Thursday, July 3, 2014

The start of retro “1987”

London house prices rising at fastest pace in 27 years

Have just seen Sir Jon Cunliffe - Deputy Governor, Financial Stability; on the BBC insisting house price rises are not the fault of Financial Policy Committee FPC. So when the brown stuff hits the fan the FPC is not at fault as explained on the BBC.

Posted by sosoon @ 08:28 AM (5085 views)
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10 thoughts on “The start of retro “1987”

  • If interest rates were higher, say 5% would people be piling into property? Thought not.

    The underlying problem is the west trying to compete with Asia using cheap credit against low wages.

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  • The underlying problem is the west trying to compete with Asia using cheap credit against low wages.

    But with a massively expensive western government, and massively expensive house prices. There is NO WAY the UK is going to be able to compete, with rent/property prices the way they are. The cost of living MUST drop, in order to be competitive.

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  • hpwatcher, that is almost correct. Infact, the reality is that access to cheap labour in the third world via “free trade” is combining with labour saving technologies, labour mobility in Europe and USA and networking capabilities on the internet, all keeping a lid on consumer prices, placing downwards pressure on interest rates.

    The West is not creating low interest rates to compete, the context we operate within is forcing interest rates lower. Given that this trend is not abating we could see the Eurozone plunge rates deep into negative territory after dabbling with -0.01% deposit rate to test the capability of their systems to cope with negative rates. No crisis occured, so expect minus 5%, at least in the Eurozone, before you see plus 5%.

    People are living quite frugally and the new technology since around 1980 has not resulted in shorter working weeks, significantly more holidays, etc, and so what is required to bring that on is massive demand increases or massive increase in leisure time. The cycle comes to an end, and spare capacity gets used up once workers capitulate and move to a three or four day week. That is how intense and momentous this technological revolution is, but with free movement of labour that process will be slow and progressive in Europe, steadily eroding the five day working week, as we adjust to less work, more leisure, more consumption and higher productivity per worker hour.

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  • stillthinking says:

    I think they would at 5% because the average rise is 9% and you could easily make a case that real inflation is at 5% or more.

    People on this site are buying property!

    What I think is causing the panic is not London, but the fact that the bubble is inevitably going to spread out over the whole country. Every time somebody makes a leveraged house purchase aka a mortgage, they create their own inflation to reduce the value of the loan. It is a loss of faith in the currency basically.

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  • Buy to let IS a loss of faith in currency, because if rates were 5%, why risk your deposit on a house? Just keep it risk free in a bank. Buying a home on the other hand IS NOT a loss in faith in the currency. It is just an expression of the personal human need for a home.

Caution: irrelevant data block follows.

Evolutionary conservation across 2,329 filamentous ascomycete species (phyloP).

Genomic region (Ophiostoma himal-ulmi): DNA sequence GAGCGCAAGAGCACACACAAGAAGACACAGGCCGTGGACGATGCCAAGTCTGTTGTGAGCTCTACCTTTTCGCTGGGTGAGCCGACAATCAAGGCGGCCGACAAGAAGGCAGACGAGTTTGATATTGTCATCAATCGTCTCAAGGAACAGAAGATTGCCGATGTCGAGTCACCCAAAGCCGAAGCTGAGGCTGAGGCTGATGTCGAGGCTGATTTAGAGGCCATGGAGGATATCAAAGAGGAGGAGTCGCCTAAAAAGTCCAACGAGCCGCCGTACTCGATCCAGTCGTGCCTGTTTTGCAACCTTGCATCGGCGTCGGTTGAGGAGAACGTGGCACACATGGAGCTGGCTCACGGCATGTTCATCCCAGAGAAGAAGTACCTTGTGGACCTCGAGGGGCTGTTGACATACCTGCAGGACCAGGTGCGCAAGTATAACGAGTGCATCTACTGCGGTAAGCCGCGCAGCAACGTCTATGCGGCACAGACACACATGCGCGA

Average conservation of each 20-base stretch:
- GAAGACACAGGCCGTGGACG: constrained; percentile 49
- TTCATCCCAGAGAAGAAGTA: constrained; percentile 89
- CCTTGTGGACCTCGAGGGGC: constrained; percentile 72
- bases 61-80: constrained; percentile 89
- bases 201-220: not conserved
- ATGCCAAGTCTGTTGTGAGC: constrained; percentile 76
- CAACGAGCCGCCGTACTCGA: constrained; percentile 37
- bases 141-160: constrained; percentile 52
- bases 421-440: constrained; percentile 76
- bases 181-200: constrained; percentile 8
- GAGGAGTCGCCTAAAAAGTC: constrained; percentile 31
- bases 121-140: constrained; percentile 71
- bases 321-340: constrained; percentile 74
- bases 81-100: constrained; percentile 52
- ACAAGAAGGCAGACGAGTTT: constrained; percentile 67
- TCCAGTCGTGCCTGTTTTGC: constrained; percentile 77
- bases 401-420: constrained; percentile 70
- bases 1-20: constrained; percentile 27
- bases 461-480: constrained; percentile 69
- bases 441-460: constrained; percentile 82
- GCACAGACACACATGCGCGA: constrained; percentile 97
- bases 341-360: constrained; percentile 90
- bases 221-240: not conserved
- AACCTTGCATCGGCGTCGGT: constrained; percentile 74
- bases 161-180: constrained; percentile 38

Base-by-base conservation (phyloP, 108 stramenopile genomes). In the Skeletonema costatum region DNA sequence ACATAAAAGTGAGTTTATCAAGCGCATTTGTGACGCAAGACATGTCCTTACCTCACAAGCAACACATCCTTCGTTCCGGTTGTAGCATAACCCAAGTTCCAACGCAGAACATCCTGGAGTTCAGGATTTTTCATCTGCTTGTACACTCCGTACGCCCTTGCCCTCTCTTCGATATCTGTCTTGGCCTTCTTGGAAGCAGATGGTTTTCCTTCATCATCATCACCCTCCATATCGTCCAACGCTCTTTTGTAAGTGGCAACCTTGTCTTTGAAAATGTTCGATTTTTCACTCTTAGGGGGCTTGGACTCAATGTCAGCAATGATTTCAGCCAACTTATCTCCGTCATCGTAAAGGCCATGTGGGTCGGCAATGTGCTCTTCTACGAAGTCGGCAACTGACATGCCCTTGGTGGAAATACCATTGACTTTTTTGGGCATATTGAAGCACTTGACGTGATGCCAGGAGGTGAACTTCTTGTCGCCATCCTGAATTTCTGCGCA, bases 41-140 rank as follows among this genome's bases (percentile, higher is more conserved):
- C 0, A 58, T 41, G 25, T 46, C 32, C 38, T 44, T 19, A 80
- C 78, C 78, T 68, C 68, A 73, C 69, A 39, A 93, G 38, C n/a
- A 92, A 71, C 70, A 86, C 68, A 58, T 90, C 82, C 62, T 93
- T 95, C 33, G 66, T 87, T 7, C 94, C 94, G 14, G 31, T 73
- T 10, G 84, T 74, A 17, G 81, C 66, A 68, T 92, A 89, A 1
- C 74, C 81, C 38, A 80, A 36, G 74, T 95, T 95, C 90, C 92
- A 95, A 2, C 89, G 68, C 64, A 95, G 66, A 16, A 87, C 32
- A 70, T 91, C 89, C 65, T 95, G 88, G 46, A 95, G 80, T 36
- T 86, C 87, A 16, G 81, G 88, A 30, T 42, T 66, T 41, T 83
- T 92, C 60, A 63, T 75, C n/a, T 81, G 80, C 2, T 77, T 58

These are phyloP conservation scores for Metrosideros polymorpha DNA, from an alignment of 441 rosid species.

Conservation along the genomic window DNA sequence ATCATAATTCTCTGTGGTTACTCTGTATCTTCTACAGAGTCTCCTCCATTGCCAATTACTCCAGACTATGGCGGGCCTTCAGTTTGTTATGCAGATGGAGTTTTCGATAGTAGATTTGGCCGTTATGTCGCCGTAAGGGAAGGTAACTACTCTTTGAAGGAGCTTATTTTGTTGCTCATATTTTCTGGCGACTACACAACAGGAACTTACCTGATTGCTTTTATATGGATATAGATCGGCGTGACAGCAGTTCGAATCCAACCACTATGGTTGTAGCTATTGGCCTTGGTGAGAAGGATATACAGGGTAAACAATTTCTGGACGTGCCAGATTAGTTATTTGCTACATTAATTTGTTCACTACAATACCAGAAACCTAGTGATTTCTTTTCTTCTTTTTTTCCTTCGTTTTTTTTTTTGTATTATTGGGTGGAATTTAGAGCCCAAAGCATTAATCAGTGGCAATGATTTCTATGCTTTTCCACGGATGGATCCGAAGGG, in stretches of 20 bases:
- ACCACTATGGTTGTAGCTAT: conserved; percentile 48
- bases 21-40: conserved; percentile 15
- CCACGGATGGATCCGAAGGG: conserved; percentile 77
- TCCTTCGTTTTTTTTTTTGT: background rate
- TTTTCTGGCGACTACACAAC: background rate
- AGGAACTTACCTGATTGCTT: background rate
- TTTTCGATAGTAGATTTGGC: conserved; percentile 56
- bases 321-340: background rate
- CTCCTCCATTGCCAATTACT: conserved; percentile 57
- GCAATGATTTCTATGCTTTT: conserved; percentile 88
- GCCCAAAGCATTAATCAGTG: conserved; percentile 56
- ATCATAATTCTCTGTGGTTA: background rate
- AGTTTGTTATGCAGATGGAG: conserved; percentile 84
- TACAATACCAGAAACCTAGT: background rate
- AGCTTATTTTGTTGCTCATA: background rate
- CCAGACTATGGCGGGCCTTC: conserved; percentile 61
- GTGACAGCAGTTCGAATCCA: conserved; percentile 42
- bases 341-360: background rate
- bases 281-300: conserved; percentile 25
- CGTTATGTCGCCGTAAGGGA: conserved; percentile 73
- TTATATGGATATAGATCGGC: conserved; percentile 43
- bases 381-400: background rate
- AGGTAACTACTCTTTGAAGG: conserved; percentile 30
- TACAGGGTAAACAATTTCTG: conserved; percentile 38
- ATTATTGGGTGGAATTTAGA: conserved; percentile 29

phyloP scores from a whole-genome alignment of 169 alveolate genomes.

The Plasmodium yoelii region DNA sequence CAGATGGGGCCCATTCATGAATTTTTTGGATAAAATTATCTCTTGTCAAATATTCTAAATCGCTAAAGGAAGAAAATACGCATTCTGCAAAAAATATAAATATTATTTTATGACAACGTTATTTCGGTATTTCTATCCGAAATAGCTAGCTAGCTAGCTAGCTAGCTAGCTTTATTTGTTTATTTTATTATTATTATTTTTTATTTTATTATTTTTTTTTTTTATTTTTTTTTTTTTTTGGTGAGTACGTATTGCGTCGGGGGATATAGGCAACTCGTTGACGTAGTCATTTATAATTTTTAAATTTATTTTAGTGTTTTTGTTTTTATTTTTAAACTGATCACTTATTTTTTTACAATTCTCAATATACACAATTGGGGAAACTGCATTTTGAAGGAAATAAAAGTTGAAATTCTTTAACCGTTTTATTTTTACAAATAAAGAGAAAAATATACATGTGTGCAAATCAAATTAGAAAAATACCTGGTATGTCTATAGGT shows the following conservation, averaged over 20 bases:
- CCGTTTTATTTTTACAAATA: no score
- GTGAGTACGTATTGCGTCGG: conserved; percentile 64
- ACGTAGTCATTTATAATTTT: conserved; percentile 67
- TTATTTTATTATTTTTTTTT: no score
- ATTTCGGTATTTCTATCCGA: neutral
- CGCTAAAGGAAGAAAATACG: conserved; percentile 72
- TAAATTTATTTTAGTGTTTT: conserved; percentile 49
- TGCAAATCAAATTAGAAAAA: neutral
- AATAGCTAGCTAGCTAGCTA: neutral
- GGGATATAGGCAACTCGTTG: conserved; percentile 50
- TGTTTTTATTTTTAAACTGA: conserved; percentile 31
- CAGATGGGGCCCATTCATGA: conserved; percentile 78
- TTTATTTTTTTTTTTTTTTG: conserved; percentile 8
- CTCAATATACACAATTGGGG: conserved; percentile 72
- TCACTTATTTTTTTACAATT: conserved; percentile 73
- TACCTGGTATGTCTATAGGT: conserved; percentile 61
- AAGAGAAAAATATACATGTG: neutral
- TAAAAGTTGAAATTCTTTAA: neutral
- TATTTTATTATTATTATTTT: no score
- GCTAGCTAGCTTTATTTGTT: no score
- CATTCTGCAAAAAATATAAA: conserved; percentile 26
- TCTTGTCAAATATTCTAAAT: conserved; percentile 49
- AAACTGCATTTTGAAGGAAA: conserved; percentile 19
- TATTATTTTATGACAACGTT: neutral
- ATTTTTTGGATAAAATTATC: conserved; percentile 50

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  • Infact, the reality is that access to cheap labour in the third world via “free trade” is combining with labour saving technologies, labour mobility in Europe and USA and networking capabilities on the internet, all keeping a lid on consumer prices, placing downwards pressure on interest rates.

    You are overstating the argument, because when labour is cheaper than technology, [human] labour wins. That’s the bit these ‘standard’ arguments miss.

    The West is not creating low interest rates to compete, the context we operate within is forcing interest rates lower.

    No, the low interest rates are actually due to government debt.

    Buy to let IS a loss of faith in currency,

    Not necessarily. It’s a scramble for yield – the BTL’s accept payment in £’s not bitcoins……

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  • Today’s Independent published part of an IMF white paper detailing how financial debt crises might be managed. They seemed to concentrate on grabbing bank balances and pension fund confiscation.
    Snatching a terraced house is administratively harder – but there you are!

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  • Snatching a terraced house is administratively harder – but there you are!

    Depends on how big the mortgage is and how much equity…and with who. A bit harder than grabbing a bank balance, but not much.

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  • Property taxes would be introduced when the UK is bailed by the imf. Ireland and Greece are good examples toblearn from.

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  • Record house prices with less than 3 per cent yield on btl and record stocks with history very low historic dividends. What could go wrong?

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